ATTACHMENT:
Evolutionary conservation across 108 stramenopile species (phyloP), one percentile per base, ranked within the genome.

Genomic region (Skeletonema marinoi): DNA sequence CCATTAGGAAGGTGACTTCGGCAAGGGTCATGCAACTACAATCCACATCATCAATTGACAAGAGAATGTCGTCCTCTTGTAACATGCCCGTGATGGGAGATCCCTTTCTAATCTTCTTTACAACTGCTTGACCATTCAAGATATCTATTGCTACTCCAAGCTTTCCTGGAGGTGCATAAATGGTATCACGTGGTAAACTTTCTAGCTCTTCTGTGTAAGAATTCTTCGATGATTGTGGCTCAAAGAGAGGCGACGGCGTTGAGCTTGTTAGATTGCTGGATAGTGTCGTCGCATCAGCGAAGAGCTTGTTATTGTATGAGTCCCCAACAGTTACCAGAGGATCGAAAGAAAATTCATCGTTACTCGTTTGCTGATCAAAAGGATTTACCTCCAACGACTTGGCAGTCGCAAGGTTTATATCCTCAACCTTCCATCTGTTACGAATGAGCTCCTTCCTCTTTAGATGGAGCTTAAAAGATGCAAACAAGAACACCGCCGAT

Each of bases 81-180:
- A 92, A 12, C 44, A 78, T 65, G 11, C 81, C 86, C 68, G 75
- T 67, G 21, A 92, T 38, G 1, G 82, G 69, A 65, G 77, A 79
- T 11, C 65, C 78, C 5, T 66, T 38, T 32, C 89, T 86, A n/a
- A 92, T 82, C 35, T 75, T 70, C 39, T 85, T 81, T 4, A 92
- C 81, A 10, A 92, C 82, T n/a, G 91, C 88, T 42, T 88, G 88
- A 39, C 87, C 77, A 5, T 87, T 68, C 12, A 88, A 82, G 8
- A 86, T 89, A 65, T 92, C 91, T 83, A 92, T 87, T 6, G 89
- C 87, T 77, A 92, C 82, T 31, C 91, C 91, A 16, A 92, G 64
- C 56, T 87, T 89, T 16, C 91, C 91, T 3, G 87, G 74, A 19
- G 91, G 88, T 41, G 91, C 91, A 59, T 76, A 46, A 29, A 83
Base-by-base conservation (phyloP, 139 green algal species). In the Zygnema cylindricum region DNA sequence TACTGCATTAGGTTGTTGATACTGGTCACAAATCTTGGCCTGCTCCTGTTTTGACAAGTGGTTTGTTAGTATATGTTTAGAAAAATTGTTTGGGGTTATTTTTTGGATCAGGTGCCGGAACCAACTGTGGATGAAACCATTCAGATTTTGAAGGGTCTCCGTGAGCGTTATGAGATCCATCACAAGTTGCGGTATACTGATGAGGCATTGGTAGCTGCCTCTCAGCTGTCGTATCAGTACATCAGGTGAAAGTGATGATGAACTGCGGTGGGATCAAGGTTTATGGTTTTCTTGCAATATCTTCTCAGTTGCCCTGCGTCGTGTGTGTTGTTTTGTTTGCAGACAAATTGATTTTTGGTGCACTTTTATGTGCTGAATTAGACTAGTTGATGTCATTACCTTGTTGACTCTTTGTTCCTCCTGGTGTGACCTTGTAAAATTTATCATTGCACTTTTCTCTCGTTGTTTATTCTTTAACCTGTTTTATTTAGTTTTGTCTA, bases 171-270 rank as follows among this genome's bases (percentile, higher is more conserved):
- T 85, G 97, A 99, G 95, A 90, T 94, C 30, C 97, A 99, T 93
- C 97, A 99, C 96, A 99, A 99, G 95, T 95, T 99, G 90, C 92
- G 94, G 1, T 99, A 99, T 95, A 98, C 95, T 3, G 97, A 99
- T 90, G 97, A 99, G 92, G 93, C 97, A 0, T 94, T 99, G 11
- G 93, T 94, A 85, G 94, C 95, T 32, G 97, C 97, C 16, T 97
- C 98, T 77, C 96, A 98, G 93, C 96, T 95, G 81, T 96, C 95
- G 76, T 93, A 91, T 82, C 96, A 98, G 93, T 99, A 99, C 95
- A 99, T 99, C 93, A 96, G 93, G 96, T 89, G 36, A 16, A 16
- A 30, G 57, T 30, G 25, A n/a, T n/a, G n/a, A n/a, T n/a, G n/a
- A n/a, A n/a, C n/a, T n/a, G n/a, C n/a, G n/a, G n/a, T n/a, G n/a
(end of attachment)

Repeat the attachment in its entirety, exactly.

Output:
Evolutionary conservation across 108 stramenopile species (phyloP), one percentile per base, ranked within the genome.

Genomic region (Skeletonema marinoi): DNA sequence CCATTAGGAAGGTGACTTCGGCAAGGGTCATGCAACTACAATCCACATCATCAATTGACAAGAGAATGTCGTCCTCTTGTAACATGCCCGTGATGGGAGATCCCTTTCTAATCTTCTTTACAACTGCTTGACCATTCAAGATATCTATTGCTACTCCAAGCTTTCCTGGAGGTGCATAAATGGTATCACGTGGTAAACTTTCTAGCTCTTCTGTGTAAGAATTCTTCGATGATTGTGGCTCAAAGAGAGGCGACGGCGTTGAGCTTGTTAGATTGCTGGATAGTGTCGTCGCATCAGCGAAGAGCTTGTTATTGTATGAGTCCCCAACAGTTACCAGAGGATCGAAAGAAAATTCATCGTTACTCGTTTGCTGATCAAAAGGATTTACCTCCAACGACTTGGCAGTCGCAAGGTTTATATCCTCAACCTTCCATCTGTTACGAATGAGCTCCTTCCTCTTTAGATGGAGCTTAAAAGATGCAAACAAGAACACCGCCGAT

Each of bases 81-180:
- A 92, A 12, C 44, A 78, T 65, G 11, C 81, C 86, C 68, G 75
- T 67, G 21, A 92, T 38, G 1, G 82, G 69, A 65, G 77, A 79
- T 11, C 65, C 78, C 5, T 66, T 38, T 32, C 89, T 86, A n/a
- A 92, T 82, C 35, T 75, T 70, C 39, T 85, T 81, T 4, A 92
- C 81, A 10, A 92, C 82, T n/a, G 91, C 88, T 42, T 88, G 88
- A 39, C 87, C 77, A 5, T 87, T 68, C 12, A 88, A 82, G 8
- A 86, T 89, A 65, T 92, C 91, T 83, A 92, T 87, T 6, G 89
- C 87, T 77, A 92, C 82, T 31, C 91, C 91, A 16, A 92, G 64
- C 56, T 87, T 89, T 16, C 91, C 91, T 3, G 87, G 74, A 19
- G 91, G 88, T 41, G 91, C 91, A 59, T 76, A 46, A 29, A 83
Base-by-base conservation (phyloP, 139 green algal species). In the Zygnema cylindricum region DNA sequence TACTGCATTAGGTTGTTGATACTGGTCACAAATCTTGGCCTGCTCCTGTTTTGACAAGTGGTTTGTTAGTATATGTTTAGAAAAATTGTTTGGGGTTATTTTTTGGATCAGGTGCCGGAACCAACTGTGGATGAAACCATTCAGATTTTGAAGGGTCTCCGTGAGCGTTATGAGATCCATCACAAGTTGCGGTATACTGATGAGGCATTGGTAGCTGCCTCTCAGCTGTCGTATCAGTACATCAGGTGAAAGTGATGATGAACTGCGGTGGGATCAAGGTTTATGGTTTTCTTGCAATATCTTCTCAGTTGCCCTGCGTCGTGTGTGTTGTTTTGTTTGCAGACAAATTGATTTTTGGTGCACTTTTATGTGCTGAATTAGACTAGTTGATGTCATTACCTTGTTGACTCTTTGTTCCTCCTGGTGTGACCTTGTAAAATTTATCATTGCACTTTTCTCTCGTTGTTTATTCTTTAACCTGTTTTATTTAGTTTTGTCTA, bases 171-270 rank as follows among this genome's bases (percentile, higher is more conserved):
- T 85, G 97, A 99, G 95, A 90, T 94, C 30, C 97, A 99, T 93
- C 97, A 99, C 96, A 99, A 99, G 95, T 95, T 99, G 90, C 92
- G 94, G 1, T 99, A 99, T 95, A 98, C 95, T 3, G 97, A 99
- T 90, G 97, A 99, G 92, G 93, C 97, A 0, T 94, T 99, G 11
- G 93, T 94, A 85, G 94, C 95, T 32, G 97, C 97, C 16, T 97
- C 98, T 77, C 96, A 98, G 93, C 96, T 95, G 81, T 96, C 95
- G 76, T 93, A 91, T 82, C 96, A 98, G 93, T 99, A 99, C 95
- A 99, T 99, C 93, A 96, G 93, G 96, T 89, G 36, A 16, A 16
- A 30, G 57, T 30, G 25, A n/a, T n/a, G n/a, A n/a, T n/a, G n/a
- A n/a, A n/a, C n/a, T n/a, G n/a, C n/a, G n/a, G n/a, T n/a, G n/a